A great question. This question was recently asked of me and I thought I would share the information with you all.
The Jr Lienholder in the past has been very difficult to deal with. However, recently, most Jr Lienholders are very cooperative in the short sale approval process. This is due to new laws (state and federal) and incentives being offered to the Jr Lienholder for their cooperation.
For example, the jr lienholder currently can be offered up to $8500 through the HAFA short sale program (if the seller qualfies for the program). In addition, there is typically an unspoken threshhold which the Sr Lienholder is already willing to go to offer a payoff to the Jr Lienholder. So, it is safe to say that there is already some money there for the Jr Lienholder, most of the time, not always.
Then you have the Jr Lienhodler from hell, like Franklin Credit. I must say, it took over one year (and I’m assuming some personnel turnover) to get them to approve as Jr Lienholder on a file we closed several years ago. Needless to say, things with them have not changed. I was contacted by an agent from So Cal who was going through a very similar and painful experience with Frankline Credit – their tactics have not changed. They are a mostly non-negotiable, non-cooperative, non-customer friendly credit collector. I don’t mean to sound so negative about them, but these are the facts. If things have changed with them and I am wrong, please, please, please correct me.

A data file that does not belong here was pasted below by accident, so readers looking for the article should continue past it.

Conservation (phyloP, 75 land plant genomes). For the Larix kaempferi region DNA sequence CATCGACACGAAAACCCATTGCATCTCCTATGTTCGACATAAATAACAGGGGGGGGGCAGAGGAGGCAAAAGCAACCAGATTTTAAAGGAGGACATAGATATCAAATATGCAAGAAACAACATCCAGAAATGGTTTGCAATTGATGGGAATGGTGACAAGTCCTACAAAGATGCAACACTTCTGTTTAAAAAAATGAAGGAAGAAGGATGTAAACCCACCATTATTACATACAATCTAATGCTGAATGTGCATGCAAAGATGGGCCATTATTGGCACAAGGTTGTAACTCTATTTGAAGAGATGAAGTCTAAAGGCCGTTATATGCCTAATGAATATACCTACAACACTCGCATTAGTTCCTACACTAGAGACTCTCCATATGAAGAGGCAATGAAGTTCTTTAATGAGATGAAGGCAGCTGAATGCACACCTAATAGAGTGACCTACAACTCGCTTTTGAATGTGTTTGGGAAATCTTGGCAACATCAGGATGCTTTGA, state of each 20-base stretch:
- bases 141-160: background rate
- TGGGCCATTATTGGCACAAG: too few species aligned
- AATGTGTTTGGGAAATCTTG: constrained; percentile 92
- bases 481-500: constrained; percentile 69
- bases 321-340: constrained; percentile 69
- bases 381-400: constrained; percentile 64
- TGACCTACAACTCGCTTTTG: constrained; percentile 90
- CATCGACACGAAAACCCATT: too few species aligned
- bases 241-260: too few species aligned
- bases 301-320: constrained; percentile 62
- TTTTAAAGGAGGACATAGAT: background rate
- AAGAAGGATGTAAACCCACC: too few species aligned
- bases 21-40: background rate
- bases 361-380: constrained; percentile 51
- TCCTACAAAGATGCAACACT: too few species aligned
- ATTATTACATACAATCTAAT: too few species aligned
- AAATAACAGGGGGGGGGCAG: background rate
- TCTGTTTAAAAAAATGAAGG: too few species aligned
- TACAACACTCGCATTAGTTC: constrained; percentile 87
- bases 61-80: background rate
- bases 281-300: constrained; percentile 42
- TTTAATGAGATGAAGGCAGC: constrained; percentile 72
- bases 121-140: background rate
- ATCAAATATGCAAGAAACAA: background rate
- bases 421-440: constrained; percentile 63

So, how do you prepare a buyer going into a short sale situation with a jr lienholder? In our Short Sale Offer Submisison Addendum, we let the buyer know that there may be a possibility that they may be asked to pay any additional fees which the Sr Lienholder does not approve, as long as the Sr Lienholder approves of the buyer paying those fees. That normally works out fine. When we are negotiating a short sale, we always begin negotiations with a small amount to the Jr Lienholder ($3000). That is traditionally the standard amount most Sr lienholders will approve to the Jr Lienholder. From there, if the Jr requires more, we submit that to the Sr lienholder first, then if more cash is required, we go to the buyer. Buyer is lready prepared, so no surprises there.
However, most Jr Lienholders that I am dealing with will now accept the standard $3000 payoff. Not always the case, but we can usually work something out if they require more.
Note also that SB 458 prohibits the seller from being required to make a contribution to the sale in order to attain an approval. It is the seller’s discretion as to whether they are able and willing to contribute In most cases the seller is not in a finanical position to make a contribution.
So the above are a few ways in which you can prepare yourself as a buyer, or buyer’s agent when representing a buyer in a short sale, and contending with the Jr Lienholder. If my colleagues out there have any additional advice to offer, I’d be happy to hear about it!